Keep money in community

Reese Hawkins
senior from
Princeton, Ky.

Grow Murray has succeeded in their petition to bring the issue of sales of packaged alcohol to a vote. I raise my glass and say “cheers!” To their detractors, I also say “cheers.” Because that’s the great thing about drinking, you can choose not to.

“Now hold on a sec,” one might say. “Having a choice is aggressive and isn’t a choice at all!”

Indeed, this is what a lot of the viewership feels like. I can’t help them see it the way Grow Murray does, and it’s likely they will never come about to their conclusion due to any number of reasons.

And that’s OK. Why? They can choose to decide to abstain from the consumption of alcohol, they can choose to go to church on Sunday and they can choose to order a water instead of soda.

Let us consider the vice versa for a moment. Let’s say Murray, Ky., did not allow the sales of packaged soda in the county because of the obesity epidemic that soda, no doubt, has spearheaded in America. However, the sale of soda by the drink was already prevalent in the county and despite having been dry for years beforehand, only saw minimal increases in alcohol-related charges.

Eventually, these people really started wanting soda to have at home instead of having to choose between two choices; one being the choice to have to drive out to a restaurant to get soda, then subsequently drive home or drive into Tennessee and buy it there.

So there was a petition started called Grow Murray (no pun intended). The petition was based on the idea that the state of Kentucky and county of Calloway County would be better served by having the revenue from soda sales pumped into our state instead of another, which would also help keep a lot of road miles away from potential drinkers.

Now imagine another petition was started, where the idea was to keep this petition from being voted on because they feel oppressed by the option of choice. Because they feel soda will continue to help in corrupting this great county.

Does this idea sound ridiculous? It should. You see, the same people who claim packaged alcohol sales would only further corrupt those in this county would have you believe this. Let’s take my example one step further.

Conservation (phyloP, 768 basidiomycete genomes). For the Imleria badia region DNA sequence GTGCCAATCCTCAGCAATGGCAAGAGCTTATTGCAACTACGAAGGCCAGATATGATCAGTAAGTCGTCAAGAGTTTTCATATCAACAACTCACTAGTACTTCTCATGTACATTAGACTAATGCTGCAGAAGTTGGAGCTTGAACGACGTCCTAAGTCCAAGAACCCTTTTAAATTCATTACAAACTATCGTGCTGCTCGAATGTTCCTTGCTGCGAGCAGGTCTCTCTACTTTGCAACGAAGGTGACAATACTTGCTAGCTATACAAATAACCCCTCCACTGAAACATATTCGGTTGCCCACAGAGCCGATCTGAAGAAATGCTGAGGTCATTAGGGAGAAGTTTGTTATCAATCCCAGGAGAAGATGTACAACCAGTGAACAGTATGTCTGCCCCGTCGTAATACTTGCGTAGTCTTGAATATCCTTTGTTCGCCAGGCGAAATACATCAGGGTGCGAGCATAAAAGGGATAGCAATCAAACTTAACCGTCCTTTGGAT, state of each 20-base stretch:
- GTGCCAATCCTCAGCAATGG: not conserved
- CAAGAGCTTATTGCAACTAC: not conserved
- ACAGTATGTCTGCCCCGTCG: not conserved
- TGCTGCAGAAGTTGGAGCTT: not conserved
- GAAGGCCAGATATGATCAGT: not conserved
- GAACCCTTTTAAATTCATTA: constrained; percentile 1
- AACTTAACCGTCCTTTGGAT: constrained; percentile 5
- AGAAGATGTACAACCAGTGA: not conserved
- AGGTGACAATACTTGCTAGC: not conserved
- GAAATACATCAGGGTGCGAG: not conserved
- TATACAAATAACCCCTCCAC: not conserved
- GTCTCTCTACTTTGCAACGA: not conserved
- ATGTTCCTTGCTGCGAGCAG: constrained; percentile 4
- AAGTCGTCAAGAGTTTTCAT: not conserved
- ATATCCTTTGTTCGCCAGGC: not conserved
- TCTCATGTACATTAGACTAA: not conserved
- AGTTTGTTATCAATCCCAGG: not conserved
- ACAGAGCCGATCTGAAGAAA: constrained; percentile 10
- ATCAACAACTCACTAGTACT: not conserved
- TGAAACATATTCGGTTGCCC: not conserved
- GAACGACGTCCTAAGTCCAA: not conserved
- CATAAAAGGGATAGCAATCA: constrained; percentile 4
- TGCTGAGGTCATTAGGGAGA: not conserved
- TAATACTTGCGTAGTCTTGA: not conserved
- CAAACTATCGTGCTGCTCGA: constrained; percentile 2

Soda has the same pH level of vinegar. It also increases the risk of obesity by 1.6 times. Children who drink soda break bones more easily (which leads to increased risk of osteoporosis), and dissolves your tooth enamel. Soda will even rust metal (thank you, waterforlifeusa.com!).

Yet most of these people who vapidly stand beside their opposition petition will probably spend Sunday afternoon sipping on a soda product during a hearty lunch. What Grow Murray is fighting for is keeping potential alcohol consumers out from behind a wheel. How can this possibly be misconstrued?

Alcohol can even be good for you. Wine has been proven to help in fighting the hardening of the arteries with its antioxidant properties. And a recent study done in August of 2010 called “Alcoholism: Clinical and Experimental Research” concluded in a longitudinal study of 1,824 participants, those between 55 and 65 who abstained from drinking increased their chances of death, and that excludes those who used to drink but quit.

Perhaps an anomaly of the study, they concluded that heavy drinkers appeared to live longer than abstainers (I should note clearly here I do not condone this).

It’s worth noting no one is claiming alcohol is the be-all, end-all fix this county is in need of financially. But how could it hurt? How could helping to keep this community’s money here hurt us? Oh, we have to put the police force to work?

I doubt by helping keep drinkers in their homes and off the roads will require a major boost in law enforcement. I’m sure we won’t be bothering the four officers posted in front of Trends-n-Treasures too much.

So do we take the leap into the 21st century? Do we join modern society and dare to sneak these common bottles into our home? I hope we can all crack open a cold one one day, and “cheers” to that.